It's easy to seize on word that electronic health records (EHR) are not yet saving money and call everything the Obama Administration is doing in health care bogus.
That would be unfair to the technology.
Ashish Jha of the Harvard School of Public Health offered the report this week as a scene-setter for the school's Public Health and Technology (PHAT) conference, whose speakers' list is a who's who of EHR advocates. (Picture from Dr. Ashish Jah's home page at Harvard.)
Rather than being a hit piece at the current Administration's aims, the report focuses on the best practices of groups like Kaiser Permanente and the Cleveland Clinic, which have spent years adapting their work to the technology. Do these things and you can make things work, as proven in areas like heart care, he writes.
Rather than focusing on paying for the computers and software, he says, emphasis should be placed on training people, and adapting practices to take advantage of what the data can do. As in any business a failure to adapt means you're wasting money.
Dr. Jha made this point in the School of Public Health's in-house publication last month. Speaking at a University-sponsored public forum in September, he said this:
The money in the stimulus bill is going to help a lot in terms of getting systems adopted. You’re going to see this entire field change dramatically in the next several years. You’re going to see new vendors getting into this field who haven’t been there before. I’m hopeful this will mean better products that will require less training. There’s no doubt in my mind that five years from now, we are going to have far more widespread use of electronic health records.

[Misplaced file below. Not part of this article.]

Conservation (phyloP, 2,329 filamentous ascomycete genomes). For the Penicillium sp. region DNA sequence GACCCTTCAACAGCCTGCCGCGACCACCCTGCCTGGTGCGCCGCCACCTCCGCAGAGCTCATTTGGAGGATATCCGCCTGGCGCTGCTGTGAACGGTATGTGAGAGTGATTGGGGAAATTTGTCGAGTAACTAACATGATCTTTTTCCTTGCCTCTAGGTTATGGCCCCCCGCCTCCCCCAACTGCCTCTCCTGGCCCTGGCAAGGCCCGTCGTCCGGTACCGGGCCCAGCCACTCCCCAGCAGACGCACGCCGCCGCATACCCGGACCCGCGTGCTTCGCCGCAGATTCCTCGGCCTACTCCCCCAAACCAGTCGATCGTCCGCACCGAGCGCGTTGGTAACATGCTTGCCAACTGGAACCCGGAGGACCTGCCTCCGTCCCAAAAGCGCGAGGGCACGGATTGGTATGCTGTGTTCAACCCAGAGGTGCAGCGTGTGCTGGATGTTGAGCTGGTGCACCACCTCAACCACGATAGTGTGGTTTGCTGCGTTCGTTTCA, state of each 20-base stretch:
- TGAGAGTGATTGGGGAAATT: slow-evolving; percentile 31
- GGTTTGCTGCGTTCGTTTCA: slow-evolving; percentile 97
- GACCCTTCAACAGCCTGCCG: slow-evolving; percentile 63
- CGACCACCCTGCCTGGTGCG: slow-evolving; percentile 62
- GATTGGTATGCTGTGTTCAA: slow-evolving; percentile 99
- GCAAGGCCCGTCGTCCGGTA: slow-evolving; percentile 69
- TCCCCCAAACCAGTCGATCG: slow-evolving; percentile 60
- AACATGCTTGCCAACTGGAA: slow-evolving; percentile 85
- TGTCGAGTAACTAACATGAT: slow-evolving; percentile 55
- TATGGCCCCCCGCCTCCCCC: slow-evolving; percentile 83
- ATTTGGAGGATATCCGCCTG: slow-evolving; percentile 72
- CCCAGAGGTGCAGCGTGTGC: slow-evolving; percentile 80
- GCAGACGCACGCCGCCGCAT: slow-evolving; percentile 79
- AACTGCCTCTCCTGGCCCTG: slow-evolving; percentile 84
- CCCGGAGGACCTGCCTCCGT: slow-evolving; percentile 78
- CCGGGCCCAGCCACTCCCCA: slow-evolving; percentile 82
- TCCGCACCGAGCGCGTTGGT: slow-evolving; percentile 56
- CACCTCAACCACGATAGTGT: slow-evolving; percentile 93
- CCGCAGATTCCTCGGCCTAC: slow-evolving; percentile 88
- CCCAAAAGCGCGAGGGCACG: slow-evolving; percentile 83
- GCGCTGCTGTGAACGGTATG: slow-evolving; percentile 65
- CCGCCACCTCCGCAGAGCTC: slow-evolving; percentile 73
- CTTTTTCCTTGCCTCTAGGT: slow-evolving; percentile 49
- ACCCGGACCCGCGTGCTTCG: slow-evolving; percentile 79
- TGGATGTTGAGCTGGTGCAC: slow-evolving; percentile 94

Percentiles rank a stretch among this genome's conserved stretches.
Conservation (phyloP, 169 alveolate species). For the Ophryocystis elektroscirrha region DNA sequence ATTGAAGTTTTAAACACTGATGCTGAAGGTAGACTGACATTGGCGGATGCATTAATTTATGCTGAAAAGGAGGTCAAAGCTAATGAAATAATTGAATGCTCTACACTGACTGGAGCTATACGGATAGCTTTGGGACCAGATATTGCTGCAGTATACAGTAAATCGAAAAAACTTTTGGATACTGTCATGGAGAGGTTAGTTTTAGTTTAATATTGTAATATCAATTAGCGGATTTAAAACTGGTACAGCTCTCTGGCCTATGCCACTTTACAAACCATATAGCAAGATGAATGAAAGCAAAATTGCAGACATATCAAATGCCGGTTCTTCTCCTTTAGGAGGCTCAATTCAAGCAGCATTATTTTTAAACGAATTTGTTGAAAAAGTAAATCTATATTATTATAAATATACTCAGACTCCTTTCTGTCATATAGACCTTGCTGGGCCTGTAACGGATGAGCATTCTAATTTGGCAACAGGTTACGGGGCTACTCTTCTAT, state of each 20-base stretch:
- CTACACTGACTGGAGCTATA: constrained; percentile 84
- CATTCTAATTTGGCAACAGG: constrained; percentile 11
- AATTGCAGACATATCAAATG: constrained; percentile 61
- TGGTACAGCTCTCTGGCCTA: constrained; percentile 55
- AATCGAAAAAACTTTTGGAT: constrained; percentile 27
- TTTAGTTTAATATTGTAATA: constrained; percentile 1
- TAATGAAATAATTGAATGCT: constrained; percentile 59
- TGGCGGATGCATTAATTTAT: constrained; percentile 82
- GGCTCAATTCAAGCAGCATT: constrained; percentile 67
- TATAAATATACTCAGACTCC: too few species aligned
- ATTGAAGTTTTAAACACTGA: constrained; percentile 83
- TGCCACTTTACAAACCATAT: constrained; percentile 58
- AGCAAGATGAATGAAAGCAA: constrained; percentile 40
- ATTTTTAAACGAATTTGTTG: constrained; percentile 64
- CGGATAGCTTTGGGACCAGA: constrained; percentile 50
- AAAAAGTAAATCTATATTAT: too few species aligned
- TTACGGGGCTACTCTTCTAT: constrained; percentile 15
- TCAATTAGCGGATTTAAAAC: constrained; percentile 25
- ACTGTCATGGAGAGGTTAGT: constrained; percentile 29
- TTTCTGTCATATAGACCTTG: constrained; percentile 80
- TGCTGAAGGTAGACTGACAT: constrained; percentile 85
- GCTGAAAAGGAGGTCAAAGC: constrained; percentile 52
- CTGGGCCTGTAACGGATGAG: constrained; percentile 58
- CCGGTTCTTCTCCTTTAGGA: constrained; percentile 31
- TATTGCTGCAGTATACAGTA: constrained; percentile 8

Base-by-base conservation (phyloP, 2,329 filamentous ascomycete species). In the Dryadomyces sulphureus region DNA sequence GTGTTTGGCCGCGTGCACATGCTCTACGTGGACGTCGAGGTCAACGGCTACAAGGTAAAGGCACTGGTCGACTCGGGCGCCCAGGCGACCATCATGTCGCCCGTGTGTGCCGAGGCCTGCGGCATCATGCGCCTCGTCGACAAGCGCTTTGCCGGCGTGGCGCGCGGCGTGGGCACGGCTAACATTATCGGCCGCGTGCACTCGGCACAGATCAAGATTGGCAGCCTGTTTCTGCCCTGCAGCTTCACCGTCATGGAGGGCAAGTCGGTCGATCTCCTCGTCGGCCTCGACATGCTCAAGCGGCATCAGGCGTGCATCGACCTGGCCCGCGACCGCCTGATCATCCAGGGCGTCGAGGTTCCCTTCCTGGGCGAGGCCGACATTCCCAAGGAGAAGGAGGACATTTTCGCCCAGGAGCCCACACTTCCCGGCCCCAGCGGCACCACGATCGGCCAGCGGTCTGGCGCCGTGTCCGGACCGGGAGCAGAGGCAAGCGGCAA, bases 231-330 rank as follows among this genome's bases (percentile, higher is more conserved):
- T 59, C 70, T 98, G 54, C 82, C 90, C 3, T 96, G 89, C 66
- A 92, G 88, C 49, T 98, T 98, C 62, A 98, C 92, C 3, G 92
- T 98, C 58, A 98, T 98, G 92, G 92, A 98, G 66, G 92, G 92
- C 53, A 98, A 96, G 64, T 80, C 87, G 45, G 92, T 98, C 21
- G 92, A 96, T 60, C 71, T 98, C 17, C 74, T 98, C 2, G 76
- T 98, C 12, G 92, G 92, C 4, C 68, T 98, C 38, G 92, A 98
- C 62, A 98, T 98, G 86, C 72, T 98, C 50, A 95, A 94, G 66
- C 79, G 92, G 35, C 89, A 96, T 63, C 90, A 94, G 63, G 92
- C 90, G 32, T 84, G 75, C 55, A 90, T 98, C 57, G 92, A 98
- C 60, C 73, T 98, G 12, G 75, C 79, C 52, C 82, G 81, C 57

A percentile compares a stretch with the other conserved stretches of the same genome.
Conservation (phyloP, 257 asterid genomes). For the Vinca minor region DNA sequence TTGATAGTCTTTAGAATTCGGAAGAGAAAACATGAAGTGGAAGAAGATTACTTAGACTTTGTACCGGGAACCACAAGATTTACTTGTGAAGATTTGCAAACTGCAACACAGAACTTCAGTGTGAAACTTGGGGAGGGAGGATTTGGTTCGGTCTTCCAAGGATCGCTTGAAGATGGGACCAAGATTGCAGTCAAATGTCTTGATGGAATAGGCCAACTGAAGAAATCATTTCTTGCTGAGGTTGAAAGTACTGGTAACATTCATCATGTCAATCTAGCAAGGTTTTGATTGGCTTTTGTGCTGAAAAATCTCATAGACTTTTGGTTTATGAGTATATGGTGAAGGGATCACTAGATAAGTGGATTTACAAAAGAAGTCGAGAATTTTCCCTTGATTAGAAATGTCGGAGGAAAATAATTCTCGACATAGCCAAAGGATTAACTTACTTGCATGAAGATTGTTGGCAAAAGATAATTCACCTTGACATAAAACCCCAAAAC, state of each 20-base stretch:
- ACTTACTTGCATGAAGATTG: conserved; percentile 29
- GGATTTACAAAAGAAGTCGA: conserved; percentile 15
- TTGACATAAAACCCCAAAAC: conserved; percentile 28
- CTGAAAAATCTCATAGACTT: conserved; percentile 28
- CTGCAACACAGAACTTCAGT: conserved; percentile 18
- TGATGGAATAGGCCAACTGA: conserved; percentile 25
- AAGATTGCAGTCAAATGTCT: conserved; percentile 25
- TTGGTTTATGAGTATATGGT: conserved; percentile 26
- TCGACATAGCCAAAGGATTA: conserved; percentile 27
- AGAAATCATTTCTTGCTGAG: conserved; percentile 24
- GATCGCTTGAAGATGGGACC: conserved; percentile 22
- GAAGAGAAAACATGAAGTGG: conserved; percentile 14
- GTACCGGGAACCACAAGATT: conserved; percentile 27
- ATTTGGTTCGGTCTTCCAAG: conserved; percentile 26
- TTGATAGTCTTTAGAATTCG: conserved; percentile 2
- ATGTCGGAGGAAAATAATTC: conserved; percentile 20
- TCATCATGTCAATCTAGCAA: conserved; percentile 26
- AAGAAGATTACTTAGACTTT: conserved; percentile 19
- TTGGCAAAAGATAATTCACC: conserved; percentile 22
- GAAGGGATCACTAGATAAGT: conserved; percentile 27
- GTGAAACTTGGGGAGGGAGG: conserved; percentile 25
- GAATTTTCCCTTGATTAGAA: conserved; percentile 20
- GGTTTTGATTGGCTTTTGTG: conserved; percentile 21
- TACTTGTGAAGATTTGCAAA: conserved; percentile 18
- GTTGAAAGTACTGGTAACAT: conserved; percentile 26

Whether we are going to get to 90% as President Obama has said he wants, I’m not sure. But the bottom line is that this train has left the station. We’re moving towards electronic records. The only question is whether we can do it well. The big challenge for us is to make sure we adopt these systems effectively, that we remember the prize is not electronic records; the prize is higher quality at lower cost. And that’s only going to happen if we really think through how to adopt these systems in a more organized and effective way.
Those are the words of an EHR enthusiast, not a skeptic, and certainly not a cynic.
Fact is the EHR revolution has barely begun. The Health Internet is still being implemented. Barely one hospital in 10 has a functioning EHR system. Moore's Law of Training (there is no Moore's Law of Training, we learn as fast as we learn) has barely kicked in.
The health IT revolution will not happen like the turning on of a light switch, as people in every other industry that has been touched by computers, including journalism, will tell you.
It's a long-term process.